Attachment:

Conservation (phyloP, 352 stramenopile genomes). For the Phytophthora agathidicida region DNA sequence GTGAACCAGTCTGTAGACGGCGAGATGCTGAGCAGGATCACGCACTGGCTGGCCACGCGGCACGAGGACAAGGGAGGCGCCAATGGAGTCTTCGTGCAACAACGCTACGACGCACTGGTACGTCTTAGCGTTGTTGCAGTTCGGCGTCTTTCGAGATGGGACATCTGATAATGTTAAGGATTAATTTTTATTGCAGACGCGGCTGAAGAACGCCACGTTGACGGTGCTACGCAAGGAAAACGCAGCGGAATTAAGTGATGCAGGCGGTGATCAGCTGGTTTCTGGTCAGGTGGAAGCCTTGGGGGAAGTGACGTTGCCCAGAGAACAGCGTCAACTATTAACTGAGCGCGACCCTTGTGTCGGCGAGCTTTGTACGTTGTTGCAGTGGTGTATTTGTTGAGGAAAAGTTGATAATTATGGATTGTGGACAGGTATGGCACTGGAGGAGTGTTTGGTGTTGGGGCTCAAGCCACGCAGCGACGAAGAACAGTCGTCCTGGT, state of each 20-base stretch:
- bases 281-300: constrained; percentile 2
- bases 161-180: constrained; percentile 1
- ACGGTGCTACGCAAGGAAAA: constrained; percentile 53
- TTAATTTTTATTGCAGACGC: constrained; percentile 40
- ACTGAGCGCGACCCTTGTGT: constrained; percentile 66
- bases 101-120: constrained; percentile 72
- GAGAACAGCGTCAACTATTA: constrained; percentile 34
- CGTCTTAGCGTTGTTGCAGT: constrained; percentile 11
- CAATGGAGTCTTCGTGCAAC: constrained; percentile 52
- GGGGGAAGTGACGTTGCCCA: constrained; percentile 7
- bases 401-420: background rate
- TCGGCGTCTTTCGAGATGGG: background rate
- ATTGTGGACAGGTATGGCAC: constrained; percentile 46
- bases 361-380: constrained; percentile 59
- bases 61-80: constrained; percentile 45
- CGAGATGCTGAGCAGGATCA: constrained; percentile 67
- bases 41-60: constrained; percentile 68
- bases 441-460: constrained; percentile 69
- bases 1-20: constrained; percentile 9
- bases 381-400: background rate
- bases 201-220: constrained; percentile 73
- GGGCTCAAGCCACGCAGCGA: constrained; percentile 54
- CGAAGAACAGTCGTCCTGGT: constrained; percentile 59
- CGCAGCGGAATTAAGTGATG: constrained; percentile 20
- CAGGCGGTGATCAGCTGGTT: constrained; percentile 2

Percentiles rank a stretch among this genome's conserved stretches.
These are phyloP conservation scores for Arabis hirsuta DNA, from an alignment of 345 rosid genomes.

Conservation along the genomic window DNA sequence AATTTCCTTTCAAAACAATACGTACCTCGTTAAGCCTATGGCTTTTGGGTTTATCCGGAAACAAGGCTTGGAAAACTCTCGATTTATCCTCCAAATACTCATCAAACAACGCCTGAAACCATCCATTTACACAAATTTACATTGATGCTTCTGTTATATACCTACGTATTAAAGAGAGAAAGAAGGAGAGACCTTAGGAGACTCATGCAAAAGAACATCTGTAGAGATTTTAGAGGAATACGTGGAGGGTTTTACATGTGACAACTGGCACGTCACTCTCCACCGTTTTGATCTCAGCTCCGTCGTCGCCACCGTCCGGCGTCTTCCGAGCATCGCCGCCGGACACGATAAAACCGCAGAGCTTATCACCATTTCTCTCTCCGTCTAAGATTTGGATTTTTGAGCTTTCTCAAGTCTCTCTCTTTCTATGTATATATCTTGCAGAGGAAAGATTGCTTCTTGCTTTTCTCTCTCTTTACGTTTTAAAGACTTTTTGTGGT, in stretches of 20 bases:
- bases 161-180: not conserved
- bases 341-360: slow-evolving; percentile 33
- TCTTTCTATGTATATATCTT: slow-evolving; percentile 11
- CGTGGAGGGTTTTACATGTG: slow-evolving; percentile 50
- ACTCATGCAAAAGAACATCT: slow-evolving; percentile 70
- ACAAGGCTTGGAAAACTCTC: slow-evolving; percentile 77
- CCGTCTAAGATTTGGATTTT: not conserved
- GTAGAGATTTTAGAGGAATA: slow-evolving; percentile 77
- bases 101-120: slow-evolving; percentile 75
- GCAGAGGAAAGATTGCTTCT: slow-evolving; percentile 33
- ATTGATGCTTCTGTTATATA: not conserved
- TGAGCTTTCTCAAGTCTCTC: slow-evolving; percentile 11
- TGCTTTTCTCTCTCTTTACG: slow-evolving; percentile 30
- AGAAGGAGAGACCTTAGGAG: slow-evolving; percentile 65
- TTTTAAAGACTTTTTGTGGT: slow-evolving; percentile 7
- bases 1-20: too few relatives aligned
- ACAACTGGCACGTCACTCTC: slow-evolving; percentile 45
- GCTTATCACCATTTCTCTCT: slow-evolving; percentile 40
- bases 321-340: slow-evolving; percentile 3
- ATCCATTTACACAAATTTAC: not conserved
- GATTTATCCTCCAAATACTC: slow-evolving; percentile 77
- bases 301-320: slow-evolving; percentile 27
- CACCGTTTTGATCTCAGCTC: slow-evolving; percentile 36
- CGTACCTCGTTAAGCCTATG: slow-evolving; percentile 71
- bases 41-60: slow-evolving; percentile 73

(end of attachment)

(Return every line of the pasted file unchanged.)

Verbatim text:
Conservation (phyloP, 352 stramenopile genomes). For the Phytophthora agathidicida region DNA sequence GTGAACCAGTCTGTAGACGGCGAGATGCTGAGCAGGATCACGCACTGGCTGGCCACGCGGCACGAGGACAAGGGAGGCGCCAATGGAGTCTTCGTGCAACAACGCTACGACGCACTGGTACGTCTTAGCGTTGTTGCAGTTCGGCGTCTTTCGAGATGGGACATCTGATAATGTTAAGGATTAATTTTTATTGCAGACGCGGCTGAAGAACGCCACGTTGACGGTGCTACGCAAGGAAAACGCAGCGGAATTAAGTGATGCAGGCGGTGATCAGCTGGTTTCTGGTCAGGTGGAAGCCTTGGGGGAAGTGACGTTGCCCAGAGAACAGCGTCAACTATTAACTGAGCGCGACCCTTGTGTCGGCGAGCTTTGTACGTTGTTGCAGTGGTGTATTTGTTGAGGAAAAGTTGATAATTATGGATTGTGGACAGGTATGGCACTGGAGGAGTGTTTGGTGTTGGGGCTCAAGCCACGCAGCGACGAAGAACAGTCGTCCTGGT, state of each 20-base stretch:
- bases 281-300: constrained; percentile 2
- bases 161-180: constrained; percentile 1
- ACGGTGCTACGCAAGGAAAA: constrained; percentile 53
- TTAATTTTTATTGCAGACGC: constrained; percentile 40
- ACTGAGCGCGACCCTTGTGT: constrained; percentile 66
- bases 101-120: constrained; percentile 72
- GAGAACAGCGTCAACTATTA: constrained; percentile 34
- CGTCTTAGCGTTGTTGCAGT: constrained; percentile 11
- CAATGGAGTCTTCGTGCAAC: constrained; percentile 52
- GGGGGAAGTGACGTTGCCCA: constrained; percentile 7
- bases 401-420: background rate
- TCGGCGTCTTTCGAGATGGG: background rate
- ATTGTGGACAGGTATGGCAC: constrained; percentile 46
- bases 361-380: constrained; percentile 59
- bases 61-80: constrained; percentile 45
- CGAGATGCTGAGCAGGATCA: constrained; percentile 67
- bases 41-60: constrained; percentile 68
- bases 441-460: constrained; percentile 69
- bases 1-20: constrained; percentile 9
- bases 381-400: background rate
- bases 201-220: constrained; percentile 73
- GGGCTCAAGCCACGCAGCGA: constrained; percentile 54
- CGAAGAACAGTCGTCCTGGT: constrained; percentile 59
- CGCAGCGGAATTAAGTGATG: constrained; percentile 20
- CAGGCGGTGATCAGCTGGTT: constrained; percentile 2

Percentiles rank a stretch among this genome's conserved stretches.
These are phyloP conservation scores for Arabis hirsuta DNA, from an alignment of 345 rosid genomes.

Conservation along the genomic window DNA sequence AATTTCCTTTCAAAACAATACGTACCTCGTTAAGCCTATGGCTTTTGGGTTTATCCGGAAACAAGGCTTGGAAAACTCTCGATTTATCCTCCAAATACTCATCAAACAACGCCTGAAACCATCCATTTACACAAATTTACATTGATGCTTCTGTTATATACCTACGTATTAAAGAGAGAAAGAAGGAGAGACCTTAGGAGACTCATGCAAAAGAACATCTGTAGAGATTTTAGAGGAATACGTGGAGGGTTTTACATGTGACAACTGGCACGTCACTCTCCACCGTTTTGATCTCAGCTCCGTCGTCGCCACCGTCCGGCGTCTTCCGAGCATCGCCGCCGGACACGATAAAACCGCAGAGCTTATCACCATTTCTCTCTCCGTCTAAGATTTGGATTTTTGAGCTTTCTCAAGTCTCTCTCTTTCTATGTATATATCTTGCAGAGGAAAGATTGCTTCTTGCTTTTCTCTCTCTTTACGTTTTAAAGACTTTTTGTGGT, in stretches of 20 bases:
- bases 161-180: not conserved
- bases 341-360: slow-evolving; percentile 33
- TCTTTCTATGTATATATCTT: slow-evolving; percentile 11
- CGTGGAGGGTTTTACATGTG: slow-evolving; percentile 50
- ACTCATGCAAAAGAACATCT: slow-evolving; percentile 70
- ACAAGGCTTGGAAAACTCTC: slow-evolving; percentile 77
- CCGTCTAAGATTTGGATTTT: not conserved
- GTAGAGATTTTAGAGGAATA: slow-evolving; percentile 77
- bases 101-120: slow-evolving; percentile 75
- GCAGAGGAAAGATTGCTTCT: slow-evolving; percentile 33
- ATTGATGCTTCTGTTATATA: not conserved
- TGAGCTTTCTCAAGTCTCTC: slow-evolving; percentile 11
- TGCTTTTCTCTCTCTTTACG: slow-evolving; percentile 30
- AGAAGGAGAGACCTTAGGAG: slow-evolving; percentile 65
- TTTTAAAGACTTTTTGTGGT: slow-evolving; percentile 7
- bases 1-20: too few relatives aligned
- ACAACTGGCACGTCACTCTC: slow-evolving; percentile 45
- GCTTATCACCATTTCTCTCT: slow-evolving; percentile 40
- bases 321-340: slow-evolving; percentile 3
- ATCCATTTACACAAATTTAC: not conserved
- GATTTATCCTCCAAATACTC: slow-evolving; percentile 77
- bases 301-320: slow-evolving; percentile 27
- CACCGTTTTGATCTCAGCTC: slow-evolving; percentile 36
- CGTACCTCGTTAAGCCTATG: slow-evolving; percentile 71
- bases 41-60: slow-evolving; percentile 73